The real and ugly truth about wind farms

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When I grew up I thought I had ‘ugly’ pretty much pegged: oil spill, rancid rubbish dump, street brawls – pretty standard fare I would have thought. But boy how wrong a guy can be. It has been said recently by more than one politician that the festering sores of humanity, the blight on the landscape, are wait for it……windfarms! Seriously. Windfarms?

I reckon if I was asked to list the top 4000 ugly things in the country a windfarm wouldn’t even be able to bribe its way into the top 10,000. There is after all a bloody lot of competition. And I don’t think I am alone, most people would trot out a pretty standard list of visually challenging sites before a windfarm was even mentioned. And when you think about ugly it is not just the image. If you see a bird, covered in toxic black oil, flapping helplessly to escape the sludge, it is the realization that bird will have an agonizing death that makes it truly ugly. See a refinery belching toxic smoke and your lungs cant help but take an involuntary gasp, you know those fumes are fouling the very air you breath: Ugly is not just the image but the implication.

So when I see a wind turbine on a hill I cant help but marvel - the 3 blades whirring quietly (yes quietly! Anyone who thinks those blades are loud has clearly not slept near an open cut mine or a coal fired power station).

Here is a piece of technology making something out of nothing – literally generating power out of thin air. No mess, no fumes and if you had a thousand of them along a coastline, say in Japan, and they got savaged by a one in 500 year tsunami you would not be left with radiation fall out that will threaten humanity for thousands of years – just tonnes of scrap metal that will keep a band of post modern sculptors sourced for centuries.

So why the schism? Why do some of our leaders seem to have taken to the road less travelled when it comes to all things deemed ugly? Well, I can offer some possible explanations and none of them are pretty.

Firstly they just don’t get out much! I could take you to a whole world of butt ugly – the infamous Loy Yang Coal fired power station on a cold morning, a dredging machine pushing through the Great Barrier Reef, a six land free way crashing through a wetland.

Further when a former PM stood up and declared that ‘coal was good for humanity’ I reckon that was up there for policy vision with declaring something like ‘the horse and cart will liberate us from our transport woes’; one hell of a speech five hundred years ago where the distance you covered was down to the miles you could conjure from your tired feet, but not really relevant in the era of ‘very fast trains’.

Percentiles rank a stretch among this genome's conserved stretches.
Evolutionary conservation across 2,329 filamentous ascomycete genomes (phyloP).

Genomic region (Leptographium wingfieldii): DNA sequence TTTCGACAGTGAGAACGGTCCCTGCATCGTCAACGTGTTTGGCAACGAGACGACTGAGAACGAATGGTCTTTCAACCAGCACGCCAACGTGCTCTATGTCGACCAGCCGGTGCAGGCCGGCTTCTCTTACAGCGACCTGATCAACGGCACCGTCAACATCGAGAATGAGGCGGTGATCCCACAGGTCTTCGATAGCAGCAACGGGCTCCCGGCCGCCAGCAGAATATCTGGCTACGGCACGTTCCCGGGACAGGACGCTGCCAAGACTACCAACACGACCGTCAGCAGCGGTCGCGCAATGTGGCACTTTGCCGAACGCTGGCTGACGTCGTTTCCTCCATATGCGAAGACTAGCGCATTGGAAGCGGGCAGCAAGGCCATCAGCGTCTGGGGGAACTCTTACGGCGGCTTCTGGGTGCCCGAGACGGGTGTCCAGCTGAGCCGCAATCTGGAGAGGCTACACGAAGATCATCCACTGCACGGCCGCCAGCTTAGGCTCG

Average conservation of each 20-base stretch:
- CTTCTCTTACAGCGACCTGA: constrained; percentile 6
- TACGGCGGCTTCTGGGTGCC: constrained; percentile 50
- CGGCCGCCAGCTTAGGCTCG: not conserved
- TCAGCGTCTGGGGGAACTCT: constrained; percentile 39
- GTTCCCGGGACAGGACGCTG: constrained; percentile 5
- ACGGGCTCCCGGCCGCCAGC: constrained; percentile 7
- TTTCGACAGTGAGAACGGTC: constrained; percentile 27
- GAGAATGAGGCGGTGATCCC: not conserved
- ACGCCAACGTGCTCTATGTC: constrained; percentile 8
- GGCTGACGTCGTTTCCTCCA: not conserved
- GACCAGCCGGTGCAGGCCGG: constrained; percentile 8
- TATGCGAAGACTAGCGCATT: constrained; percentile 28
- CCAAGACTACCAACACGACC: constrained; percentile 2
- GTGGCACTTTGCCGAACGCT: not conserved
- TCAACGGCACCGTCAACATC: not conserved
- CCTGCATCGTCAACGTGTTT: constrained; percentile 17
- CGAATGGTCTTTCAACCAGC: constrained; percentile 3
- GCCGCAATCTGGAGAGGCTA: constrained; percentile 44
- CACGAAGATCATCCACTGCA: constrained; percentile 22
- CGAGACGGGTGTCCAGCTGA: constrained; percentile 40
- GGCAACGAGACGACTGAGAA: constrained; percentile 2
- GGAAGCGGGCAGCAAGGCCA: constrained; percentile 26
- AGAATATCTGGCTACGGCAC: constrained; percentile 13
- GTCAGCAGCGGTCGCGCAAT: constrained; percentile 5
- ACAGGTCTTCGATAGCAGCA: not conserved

Finally, they could simply be returning the favor. It is no secret fossil fuel companies have a predilection for emptying their particularly deep pockets into the fund raising coffers of conservative politicians, and if you own a coal mine or coal fired power station you grew up with two unshakeable certainties: (1). Renewable energy was nothing but the latest raving from the ‘loony left’ (2). You could count on hefty government subsidies and community support to make the cheapest power by a dirty mile.

But boy how things have changed. Even by the wildest predictions ‘renewables’ have gone gang busters. They now account for over 25% of the worlds power and represent over 50% of all new power added since 2010. Worldwide investment leapt from 130 billion in 2008 to 211 Billion in 2010 and ‘renewables’ employ over 3.5 million people worldwide. Make no mistake they are big business. And whilst fossil fuel seems an increasingly desperate and stranded ideology, the renewable energy sector bulges with ‘brain gain’, smart investor capital and precocious achievements. No wonder fossil fuel companies are calling in favors, expecting politicians to make outlandish claims about the ugly sin and depravity that is a windfarm, as they scramble to hold their place in a world that is changing all around them. 

So we are left with the possibility that these same politicians who are trying desperately to reimagine what we see as ugly are out of touch, disconnected, or worse, using the privilege of governing our country not to usher in new and exciting change, but to mouth sentiments designed to keep us chained and marooned to a dirty, grimy fossilized past.

If this is true then I think we have found the truth about what is really ugly in our modern country.

By Chris Ferreira